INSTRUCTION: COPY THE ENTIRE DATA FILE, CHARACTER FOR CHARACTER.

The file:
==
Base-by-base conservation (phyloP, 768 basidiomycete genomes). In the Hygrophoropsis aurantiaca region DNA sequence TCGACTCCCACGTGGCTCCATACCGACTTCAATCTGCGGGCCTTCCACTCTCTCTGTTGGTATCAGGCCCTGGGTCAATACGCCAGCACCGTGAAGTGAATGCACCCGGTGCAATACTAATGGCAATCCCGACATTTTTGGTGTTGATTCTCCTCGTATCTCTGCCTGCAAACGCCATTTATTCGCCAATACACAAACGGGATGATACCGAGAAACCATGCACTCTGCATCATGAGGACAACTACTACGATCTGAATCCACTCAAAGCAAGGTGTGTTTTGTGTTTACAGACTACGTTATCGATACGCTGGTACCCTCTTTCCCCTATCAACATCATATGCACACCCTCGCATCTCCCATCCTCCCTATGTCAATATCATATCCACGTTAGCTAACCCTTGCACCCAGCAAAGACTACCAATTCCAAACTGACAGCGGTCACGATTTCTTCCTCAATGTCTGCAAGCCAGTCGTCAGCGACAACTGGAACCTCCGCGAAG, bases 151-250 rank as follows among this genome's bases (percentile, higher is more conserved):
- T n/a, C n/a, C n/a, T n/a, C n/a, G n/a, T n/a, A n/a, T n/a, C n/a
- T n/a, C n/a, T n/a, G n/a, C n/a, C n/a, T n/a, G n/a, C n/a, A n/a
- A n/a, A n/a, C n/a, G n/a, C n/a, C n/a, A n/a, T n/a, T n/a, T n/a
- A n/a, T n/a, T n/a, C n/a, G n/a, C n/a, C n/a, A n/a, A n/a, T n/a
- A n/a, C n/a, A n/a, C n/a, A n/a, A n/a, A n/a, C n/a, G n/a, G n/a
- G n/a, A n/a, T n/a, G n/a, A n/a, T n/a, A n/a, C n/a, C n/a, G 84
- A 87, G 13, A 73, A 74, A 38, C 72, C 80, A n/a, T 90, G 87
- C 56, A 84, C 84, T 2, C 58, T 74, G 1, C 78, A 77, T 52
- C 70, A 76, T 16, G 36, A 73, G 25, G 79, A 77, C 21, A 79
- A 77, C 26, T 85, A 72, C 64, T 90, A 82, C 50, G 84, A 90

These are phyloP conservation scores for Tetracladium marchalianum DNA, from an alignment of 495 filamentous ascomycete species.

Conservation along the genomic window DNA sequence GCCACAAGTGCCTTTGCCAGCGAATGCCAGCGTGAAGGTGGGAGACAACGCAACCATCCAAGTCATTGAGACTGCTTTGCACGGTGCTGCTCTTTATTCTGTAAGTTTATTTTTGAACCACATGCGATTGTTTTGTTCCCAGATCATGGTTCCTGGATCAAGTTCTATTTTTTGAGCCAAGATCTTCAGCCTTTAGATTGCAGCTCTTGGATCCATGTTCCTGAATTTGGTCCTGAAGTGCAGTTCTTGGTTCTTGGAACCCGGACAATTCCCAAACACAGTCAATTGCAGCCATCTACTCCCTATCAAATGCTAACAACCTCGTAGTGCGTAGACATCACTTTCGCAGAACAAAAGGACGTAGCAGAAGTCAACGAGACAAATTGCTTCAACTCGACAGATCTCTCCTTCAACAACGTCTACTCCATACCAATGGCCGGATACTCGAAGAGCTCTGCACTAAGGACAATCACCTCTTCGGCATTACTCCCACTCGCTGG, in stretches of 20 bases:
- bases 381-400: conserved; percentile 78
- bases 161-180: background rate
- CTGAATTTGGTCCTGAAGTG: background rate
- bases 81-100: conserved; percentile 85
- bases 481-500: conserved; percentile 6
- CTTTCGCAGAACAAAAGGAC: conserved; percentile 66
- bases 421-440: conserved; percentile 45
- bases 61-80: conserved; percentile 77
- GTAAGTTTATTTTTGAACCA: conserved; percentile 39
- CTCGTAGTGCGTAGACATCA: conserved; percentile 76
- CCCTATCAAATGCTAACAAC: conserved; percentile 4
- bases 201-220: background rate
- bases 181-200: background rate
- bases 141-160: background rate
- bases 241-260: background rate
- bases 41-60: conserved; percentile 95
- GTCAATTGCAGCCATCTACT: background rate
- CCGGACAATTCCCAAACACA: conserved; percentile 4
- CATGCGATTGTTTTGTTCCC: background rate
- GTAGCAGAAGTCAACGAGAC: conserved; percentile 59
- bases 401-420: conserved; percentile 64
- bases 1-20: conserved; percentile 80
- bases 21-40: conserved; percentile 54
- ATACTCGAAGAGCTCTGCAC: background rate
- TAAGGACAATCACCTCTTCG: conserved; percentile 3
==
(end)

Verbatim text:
Base-by-base conservation (phyloP, 768 basidiomycete genomes). In the Hygrophoropsis aurantiaca region DNA sequence TCGACTCCCACGTGGCTCCATACCGACTTCAATCTGCGGGCCTTCCACTCTCTCTGTTGGTATCAGGCCCTGGGTCAATACGCCAGCACCGTGAAGTGAATGCACCCGGTGCAATACTAATGGCAATCCCGACATTTTTGGTGTTGATTCTCCTCGTATCTCTGCCTGCAAACGCCATTTATTCGCCAATACACAAACGGGATGATACCGAGAAACCATGCACTCTGCATCATGAGGACAACTACTACGATCTGAATCCACTCAAAGCAAGGTGTGTTTTGTGTTTACAGACTACGTTATCGATACGCTGGTACCCTCTTTCCCCTATCAACATCATATGCACACCCTCGCATCTCCCATCCTCCCTATGTCAATATCATATCCACGTTAGCTAACCCTTGCACCCAGCAAAGACTACCAATTCCAAACTGACAGCGGTCACGATTTCTTCCTCAATGTCTGCAAGCCAGTCGTCAGCGACAACTGGAACCTCCGCGAAG, bases 151-250 rank as follows among this genome's bases (percentile, higher is more conserved):
- T n/a, C n/a, C n/a, T n/a, C n/a, G n/a, T n/a, A n/a, T n/a, C n/a
- T n/a, C n/a, T n/a, G n/a, C n/a, C n/a, T n/a, G n/a, C n/a, A n/a
- A n/a, A n/a, C n/a, G n/a, C n/a, C n/a, A n/a, T n/a, T n/a, T n/a
- A n/a, T n/a, T n/a, C n/a, G n/a, C n/a, C n/a, A n/a, A n/a, T n/a
- A n/a, C n/a, A n/a, C n/a, A n/a, A n/a, A n/a, C n/a, G n/a, G n/a
- G n/a, A n/a, T n/a, G n/a, A n/a, T n/a, A n/a, C n/a, C n/a, G 84
- A 87, G 13, A 73, A 74, A 38, C 72, C 80, A n/a, T 90, G 87
- C 56, A 84, C 84, T 2, C 58, T 74, G 1, C 78, A 77, T 52
- C 70, A 76, T 16, G 36, A 73, G 25, G 79, A 77, C 21, A 79
- A 77, C 26, T 85, A 72, C 64, T 90, A 82, C 50, G 84, A 90

These are phyloP conservation scores for Tetracladium marchalianum DNA, from an alignment of 495 filamentous ascomycete species.

Conservation along the genomic window DNA sequence GCCACAAGTGCCTTTGCCAGCGAATGCCAGCGTGAAGGTGGGAGACAACGCAACCATCCAAGTCATTGAGACTGCTTTGCACGGTGCTGCTCTTTATTCTGTAAGTTTATTTTTGAACCACATGCGATTGTTTTGTTCCCAGATCATGGTTCCTGGATCAAGTTCTATTTTTTGAGCCAAGATCTTCAGCCTTTAGATTGCAGCTCTTGGATCCATGTTCCTGAATTTGGTCCTGAAGTGCAGTTCTTGGTTCTTGGAACCCGGACAATTCCCAAACACAGTCAATTGCAGCCATCTACTCCCTATCAAATGCTAACAACCTCGTAGTGCGTAGACATCACTTTCGCAGAACAAAAGGACGTAGCAGAAGTCAACGAGACAAATTGCTTCAACTCGACAGATCTCTCCTTCAACAACGTCTACTCCATACCAATGGCCGGATACTCGAAGAGCTCTGCACTAAGGACAATCACCTCTTCGGCATTACTCCCACTCGCTGG, in stretches of 20 bases:
- bases 381-400: conserved; percentile 78
- bases 161-180: background rate
- CTGAATTTGGTCCTGAAGTG: background rate
- bases 81-100: conserved; percentile 85
- bases 481-500: conserved; percentile 6
- CTTTCGCAGAACAAAAGGAC: conserved; percentile 66
- bases 421-440: conserved; percentile 45
- bases 61-80: conserved; percentile 77
- GTAAGTTTATTTTTGAACCA: conserved; percentile 39
- CTCGTAGTGCGTAGACATCA: conserved; percentile 76
- CCCTATCAAATGCTAACAAC: conserved; percentile 4
- bases 201-220: background rate
- bases 181-200: background rate
- bases 141-160: background rate
- bases 241-260: background rate
- bases 41-60: conserved; percentile 95
- GTCAATTGCAGCCATCTACT: background rate
- CCGGACAATTCCCAAACACA: conserved; percentile 4
- CATGCGATTGTTTTGTTCCC: background rate
- GTAGCAGAAGTCAACGAGAC: conserved; percentile 59
- bases 401-420: conserved; percentile 64
- bases 1-20: conserved; percentile 80
- bases 21-40: conserved; percentile 54
- ATACTCGAAGAGCTCTGCAC: background rate
- TAAGGACAATCACCTCTTCG: conserved; percentile 3